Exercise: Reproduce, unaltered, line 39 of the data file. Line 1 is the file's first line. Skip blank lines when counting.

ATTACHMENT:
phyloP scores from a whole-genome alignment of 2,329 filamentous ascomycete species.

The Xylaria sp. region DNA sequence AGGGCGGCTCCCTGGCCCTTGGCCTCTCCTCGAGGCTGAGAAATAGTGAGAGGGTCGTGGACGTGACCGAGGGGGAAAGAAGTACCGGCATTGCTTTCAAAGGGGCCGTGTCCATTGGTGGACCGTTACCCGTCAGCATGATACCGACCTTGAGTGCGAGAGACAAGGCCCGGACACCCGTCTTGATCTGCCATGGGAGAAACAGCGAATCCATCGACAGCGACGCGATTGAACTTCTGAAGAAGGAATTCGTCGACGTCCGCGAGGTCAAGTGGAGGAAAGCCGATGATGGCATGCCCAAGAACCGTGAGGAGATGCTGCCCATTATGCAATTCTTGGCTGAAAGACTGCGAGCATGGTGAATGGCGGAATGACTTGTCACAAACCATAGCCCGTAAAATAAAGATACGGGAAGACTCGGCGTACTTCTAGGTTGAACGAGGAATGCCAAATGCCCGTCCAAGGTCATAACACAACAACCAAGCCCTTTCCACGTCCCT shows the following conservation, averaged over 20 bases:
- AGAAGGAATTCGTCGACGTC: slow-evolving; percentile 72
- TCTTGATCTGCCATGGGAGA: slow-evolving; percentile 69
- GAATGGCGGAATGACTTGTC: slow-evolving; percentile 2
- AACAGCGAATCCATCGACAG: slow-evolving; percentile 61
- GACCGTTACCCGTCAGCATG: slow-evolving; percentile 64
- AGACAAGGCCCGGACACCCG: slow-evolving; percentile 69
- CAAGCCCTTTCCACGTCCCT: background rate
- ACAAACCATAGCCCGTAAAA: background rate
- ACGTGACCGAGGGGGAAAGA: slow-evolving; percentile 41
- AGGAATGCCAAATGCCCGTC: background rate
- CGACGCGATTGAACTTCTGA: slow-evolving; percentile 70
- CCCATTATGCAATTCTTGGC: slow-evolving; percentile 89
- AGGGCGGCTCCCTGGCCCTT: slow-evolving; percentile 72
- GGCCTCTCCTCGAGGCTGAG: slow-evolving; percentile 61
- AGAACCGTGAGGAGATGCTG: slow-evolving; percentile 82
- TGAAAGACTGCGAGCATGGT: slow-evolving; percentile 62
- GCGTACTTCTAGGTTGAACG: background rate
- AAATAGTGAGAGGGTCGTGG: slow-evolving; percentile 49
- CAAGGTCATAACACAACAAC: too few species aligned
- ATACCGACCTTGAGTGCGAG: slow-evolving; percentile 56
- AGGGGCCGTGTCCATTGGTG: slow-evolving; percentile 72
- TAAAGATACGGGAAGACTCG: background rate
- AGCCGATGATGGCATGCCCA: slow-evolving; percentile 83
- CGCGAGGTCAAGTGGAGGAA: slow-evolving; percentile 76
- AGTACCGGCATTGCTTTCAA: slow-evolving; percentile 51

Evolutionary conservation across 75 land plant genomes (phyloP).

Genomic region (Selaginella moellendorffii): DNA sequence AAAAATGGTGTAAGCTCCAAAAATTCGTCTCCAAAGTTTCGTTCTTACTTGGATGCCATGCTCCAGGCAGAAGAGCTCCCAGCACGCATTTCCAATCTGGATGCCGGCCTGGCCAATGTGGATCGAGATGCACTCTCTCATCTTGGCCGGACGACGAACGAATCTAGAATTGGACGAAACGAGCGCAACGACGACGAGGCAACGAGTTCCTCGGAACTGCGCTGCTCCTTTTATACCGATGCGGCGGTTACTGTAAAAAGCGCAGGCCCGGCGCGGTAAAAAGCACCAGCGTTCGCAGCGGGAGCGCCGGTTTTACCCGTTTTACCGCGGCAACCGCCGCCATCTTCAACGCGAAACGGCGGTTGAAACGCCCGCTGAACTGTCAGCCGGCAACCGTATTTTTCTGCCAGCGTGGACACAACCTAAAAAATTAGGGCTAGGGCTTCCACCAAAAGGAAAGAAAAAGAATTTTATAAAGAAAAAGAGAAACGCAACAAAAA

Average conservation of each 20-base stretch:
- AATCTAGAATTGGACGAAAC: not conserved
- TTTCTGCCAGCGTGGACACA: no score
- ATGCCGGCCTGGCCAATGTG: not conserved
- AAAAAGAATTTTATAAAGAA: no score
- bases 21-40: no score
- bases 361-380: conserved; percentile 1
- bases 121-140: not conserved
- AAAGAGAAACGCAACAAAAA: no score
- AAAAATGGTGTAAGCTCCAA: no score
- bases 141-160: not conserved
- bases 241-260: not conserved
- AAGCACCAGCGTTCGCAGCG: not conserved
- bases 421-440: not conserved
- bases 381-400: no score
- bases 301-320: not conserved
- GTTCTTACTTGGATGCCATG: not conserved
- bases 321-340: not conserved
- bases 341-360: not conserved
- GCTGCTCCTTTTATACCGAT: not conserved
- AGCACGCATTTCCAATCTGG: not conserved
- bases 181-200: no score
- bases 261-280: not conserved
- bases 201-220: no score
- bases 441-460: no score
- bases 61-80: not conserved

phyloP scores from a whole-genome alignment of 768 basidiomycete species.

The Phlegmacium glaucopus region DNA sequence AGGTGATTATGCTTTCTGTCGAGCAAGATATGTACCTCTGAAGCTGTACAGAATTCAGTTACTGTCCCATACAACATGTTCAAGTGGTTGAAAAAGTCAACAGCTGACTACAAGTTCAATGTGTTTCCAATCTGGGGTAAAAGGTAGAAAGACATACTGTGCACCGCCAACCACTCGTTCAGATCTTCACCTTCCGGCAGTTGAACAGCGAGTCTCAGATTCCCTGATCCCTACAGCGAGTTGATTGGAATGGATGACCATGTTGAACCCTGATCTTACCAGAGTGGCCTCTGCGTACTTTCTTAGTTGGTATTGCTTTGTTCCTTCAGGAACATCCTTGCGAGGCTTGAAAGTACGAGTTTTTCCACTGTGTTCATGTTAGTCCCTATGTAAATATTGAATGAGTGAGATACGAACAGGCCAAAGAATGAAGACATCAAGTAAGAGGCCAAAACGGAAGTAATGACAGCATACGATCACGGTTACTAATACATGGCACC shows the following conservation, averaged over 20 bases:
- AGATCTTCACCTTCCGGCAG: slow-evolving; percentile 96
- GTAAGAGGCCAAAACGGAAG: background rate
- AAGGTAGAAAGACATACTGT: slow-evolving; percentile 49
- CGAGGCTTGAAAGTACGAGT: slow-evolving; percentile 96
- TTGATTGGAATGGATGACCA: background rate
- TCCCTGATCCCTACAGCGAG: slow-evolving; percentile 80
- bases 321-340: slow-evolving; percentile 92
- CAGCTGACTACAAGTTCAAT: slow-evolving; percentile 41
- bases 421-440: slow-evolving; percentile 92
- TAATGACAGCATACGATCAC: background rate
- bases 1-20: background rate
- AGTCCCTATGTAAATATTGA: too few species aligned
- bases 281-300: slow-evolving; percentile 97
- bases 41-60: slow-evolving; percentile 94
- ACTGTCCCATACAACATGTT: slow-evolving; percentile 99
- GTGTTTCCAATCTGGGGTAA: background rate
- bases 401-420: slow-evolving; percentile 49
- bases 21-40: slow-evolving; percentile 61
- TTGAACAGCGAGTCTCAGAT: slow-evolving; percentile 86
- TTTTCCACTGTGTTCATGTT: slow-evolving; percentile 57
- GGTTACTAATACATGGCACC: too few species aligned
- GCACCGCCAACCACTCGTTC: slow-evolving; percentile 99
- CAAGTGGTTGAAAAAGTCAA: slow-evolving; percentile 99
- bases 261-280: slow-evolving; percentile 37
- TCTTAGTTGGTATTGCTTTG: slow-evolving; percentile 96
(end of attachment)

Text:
- AAAAATGGTGTAAGCTCCAA: no score